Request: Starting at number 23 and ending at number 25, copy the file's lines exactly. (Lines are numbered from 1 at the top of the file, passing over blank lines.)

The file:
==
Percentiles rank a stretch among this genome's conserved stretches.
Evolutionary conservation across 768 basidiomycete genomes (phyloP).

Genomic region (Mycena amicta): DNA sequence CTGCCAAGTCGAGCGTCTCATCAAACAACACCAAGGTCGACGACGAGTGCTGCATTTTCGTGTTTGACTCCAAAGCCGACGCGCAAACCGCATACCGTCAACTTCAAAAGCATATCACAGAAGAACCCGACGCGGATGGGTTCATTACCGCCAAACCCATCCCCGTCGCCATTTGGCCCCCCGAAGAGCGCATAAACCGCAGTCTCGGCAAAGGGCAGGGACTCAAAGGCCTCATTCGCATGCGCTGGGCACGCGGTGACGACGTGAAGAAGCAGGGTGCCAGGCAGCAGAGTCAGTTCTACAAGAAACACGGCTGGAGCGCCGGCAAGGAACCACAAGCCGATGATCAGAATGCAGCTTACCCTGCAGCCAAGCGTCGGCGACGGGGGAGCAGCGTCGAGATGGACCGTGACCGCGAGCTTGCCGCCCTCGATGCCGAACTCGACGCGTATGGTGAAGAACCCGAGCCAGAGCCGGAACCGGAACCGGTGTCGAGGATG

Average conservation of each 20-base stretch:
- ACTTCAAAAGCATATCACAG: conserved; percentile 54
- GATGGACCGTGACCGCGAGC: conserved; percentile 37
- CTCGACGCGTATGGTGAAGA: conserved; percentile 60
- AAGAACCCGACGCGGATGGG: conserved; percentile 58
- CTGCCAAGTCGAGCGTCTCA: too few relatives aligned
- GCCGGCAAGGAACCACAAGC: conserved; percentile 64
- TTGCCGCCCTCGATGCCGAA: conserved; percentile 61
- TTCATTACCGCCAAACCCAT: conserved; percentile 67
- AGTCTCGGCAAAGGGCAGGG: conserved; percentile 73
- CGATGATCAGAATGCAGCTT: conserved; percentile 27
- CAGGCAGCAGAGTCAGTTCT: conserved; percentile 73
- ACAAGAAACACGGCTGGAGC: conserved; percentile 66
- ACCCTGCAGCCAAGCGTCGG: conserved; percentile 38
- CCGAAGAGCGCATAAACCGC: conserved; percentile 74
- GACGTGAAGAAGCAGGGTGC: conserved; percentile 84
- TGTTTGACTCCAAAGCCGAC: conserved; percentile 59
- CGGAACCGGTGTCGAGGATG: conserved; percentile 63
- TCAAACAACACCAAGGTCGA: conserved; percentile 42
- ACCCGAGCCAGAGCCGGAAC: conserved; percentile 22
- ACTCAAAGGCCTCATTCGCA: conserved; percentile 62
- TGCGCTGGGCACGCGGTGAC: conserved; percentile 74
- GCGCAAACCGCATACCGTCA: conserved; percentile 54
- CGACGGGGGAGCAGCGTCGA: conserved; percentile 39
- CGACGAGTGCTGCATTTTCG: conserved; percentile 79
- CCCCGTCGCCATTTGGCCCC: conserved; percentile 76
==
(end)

- ACCCGAGCCAGAGCCGGAAC: conserved; percentile 22
- ACTCAAAGGCCTCATTCGCA: conserved; percentile 62
- TGCGCTGGGCACGCGGTGAC: conserved; percentile 74